SA’s blind cricket team is headed for a good year

Newly called-up ​​Wiseman Makondzo got some practice under his belt at the interprovincial tournament in October. Now he and his teammates are getting ready for their tour to Pakistan.

Wiseman Makondzo is gearing up for his matric year at Filadelfia high school in Pretoria. He is obsessed with cricket and was recently called up to represent his country for the first time. His coaches say he has made incredible strides in the past few years, and they anticipate a massive future for him in the game.

For Makondzo, 2021 was a year of considerable progress and joy, even in the midst of a pandemic. Being a blind cricketer – he was born blind – Makondzo learnt the game in a very different way.

“He is a very special kid and he has a great work ethic,” says Northerns Blind Cricket team coach Frikkie Schoeman. “They are all very special, but we have had to hold Wiseman back and ask him to be patient.” Makondzo had to wait until he was old enough to compete, but he took his place at Northerns for this year’s interprovincial tournament and made sure the experience was worth the wait. He was awarded Young Player of the Tournament as a B1 category player, which is a cricketer that is completely blind.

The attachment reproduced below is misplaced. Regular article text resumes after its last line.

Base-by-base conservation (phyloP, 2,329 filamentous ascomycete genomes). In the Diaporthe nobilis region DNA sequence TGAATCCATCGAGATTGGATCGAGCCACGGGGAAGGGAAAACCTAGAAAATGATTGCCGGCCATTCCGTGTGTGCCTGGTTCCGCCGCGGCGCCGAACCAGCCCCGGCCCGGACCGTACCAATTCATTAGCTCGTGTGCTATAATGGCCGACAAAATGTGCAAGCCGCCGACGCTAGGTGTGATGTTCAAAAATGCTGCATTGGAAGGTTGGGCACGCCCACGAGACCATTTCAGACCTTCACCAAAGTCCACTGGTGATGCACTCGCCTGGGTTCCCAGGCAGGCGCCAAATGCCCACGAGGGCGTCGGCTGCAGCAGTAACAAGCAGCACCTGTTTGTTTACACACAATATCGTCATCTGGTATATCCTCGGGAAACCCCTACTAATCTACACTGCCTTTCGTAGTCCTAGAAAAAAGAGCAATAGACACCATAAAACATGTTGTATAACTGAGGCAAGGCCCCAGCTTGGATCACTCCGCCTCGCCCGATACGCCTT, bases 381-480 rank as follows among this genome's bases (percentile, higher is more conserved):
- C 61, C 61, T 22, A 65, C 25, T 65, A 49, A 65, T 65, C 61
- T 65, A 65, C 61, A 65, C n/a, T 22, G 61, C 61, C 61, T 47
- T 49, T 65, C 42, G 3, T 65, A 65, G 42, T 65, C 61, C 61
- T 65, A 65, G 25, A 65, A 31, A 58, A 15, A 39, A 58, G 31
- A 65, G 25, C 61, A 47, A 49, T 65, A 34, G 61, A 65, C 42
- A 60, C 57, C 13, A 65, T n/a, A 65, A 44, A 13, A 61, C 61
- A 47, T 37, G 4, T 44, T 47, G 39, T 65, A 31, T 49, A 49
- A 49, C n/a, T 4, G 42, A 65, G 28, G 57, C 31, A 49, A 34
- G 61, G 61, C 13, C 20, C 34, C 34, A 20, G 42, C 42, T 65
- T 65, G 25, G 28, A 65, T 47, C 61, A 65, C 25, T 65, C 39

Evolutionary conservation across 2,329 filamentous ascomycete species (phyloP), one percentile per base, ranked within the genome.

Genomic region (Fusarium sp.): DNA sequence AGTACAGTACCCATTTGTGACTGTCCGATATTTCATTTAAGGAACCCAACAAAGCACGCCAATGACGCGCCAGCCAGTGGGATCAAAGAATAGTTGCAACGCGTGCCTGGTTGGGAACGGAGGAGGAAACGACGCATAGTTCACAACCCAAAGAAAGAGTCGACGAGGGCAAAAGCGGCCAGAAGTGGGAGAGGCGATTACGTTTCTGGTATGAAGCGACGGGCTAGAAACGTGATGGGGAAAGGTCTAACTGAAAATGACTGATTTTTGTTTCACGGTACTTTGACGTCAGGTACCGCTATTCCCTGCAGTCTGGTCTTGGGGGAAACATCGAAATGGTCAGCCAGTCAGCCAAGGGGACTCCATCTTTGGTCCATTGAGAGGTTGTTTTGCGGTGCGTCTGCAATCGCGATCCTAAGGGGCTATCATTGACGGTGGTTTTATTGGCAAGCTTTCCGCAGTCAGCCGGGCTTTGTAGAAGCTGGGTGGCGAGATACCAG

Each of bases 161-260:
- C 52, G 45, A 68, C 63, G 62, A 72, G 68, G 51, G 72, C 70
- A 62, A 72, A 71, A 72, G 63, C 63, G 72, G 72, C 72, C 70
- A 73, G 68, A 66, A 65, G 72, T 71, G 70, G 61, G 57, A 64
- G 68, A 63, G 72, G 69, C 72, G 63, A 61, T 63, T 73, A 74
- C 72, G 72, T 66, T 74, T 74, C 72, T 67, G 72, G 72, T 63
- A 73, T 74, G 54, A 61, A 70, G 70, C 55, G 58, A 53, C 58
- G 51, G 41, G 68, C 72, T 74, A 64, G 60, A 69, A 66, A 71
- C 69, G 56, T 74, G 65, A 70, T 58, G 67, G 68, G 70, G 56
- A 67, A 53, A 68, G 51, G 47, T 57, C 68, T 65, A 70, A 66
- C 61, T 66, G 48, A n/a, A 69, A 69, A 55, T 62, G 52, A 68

7 October 2021: Wiseman Makondzo bowls during the final.

Makondzo was selected to represent South Africa after helping Northerns reach the final. For the first time, that final was played at the headquarters of South African cricket: the Wanderers Stadium in Johannesburg.

“To see a blind cricket match being played on South Africa’s most important ground was very special,” says Schoeman, struggling to keep his emotions in check. 

It was a significant day for Blind Cricket South Africa, showing that the sport is gaining traction. “We are very grateful to Cricket South Africa for doing this for us,” said vice-president Ndu Nyawose with a smile. “These gestures mean so much to us and the players couldn’t believe it when they heard that the finals would be played at the Wanderers.”

The support of sponsors is crucial and Hollywoodbets providing R250 000 since New Zealand visited South Africa in 2020 has been significant. “Hollywoodbets has been incredible. [Brand manager] Devin Heffer and his team have been there for us and made so many things possible through their generosity,” said Nyawose.

7 October 2021: Central Gauteng Lions players on the sidelines as their batsmen take the field. The group is made up of B1, B2 and B3 players with different levels of visual impairment.

Mutual benefit

What is striking about blind cricket is the unfiltered zest for the game. The players anticipate sweep shots, throw their bodies on the line and celebrate wickets with gusto. 

A league umpire for years, Schoeman admits he felt he was being demoted when he was sent to umpire a blind cricket match. “I thought it was a joke. I didn’t even know much about blind cricket. But then I saw one match and I was humbled.” The past 10 years of his life have been the most rewarding, he says.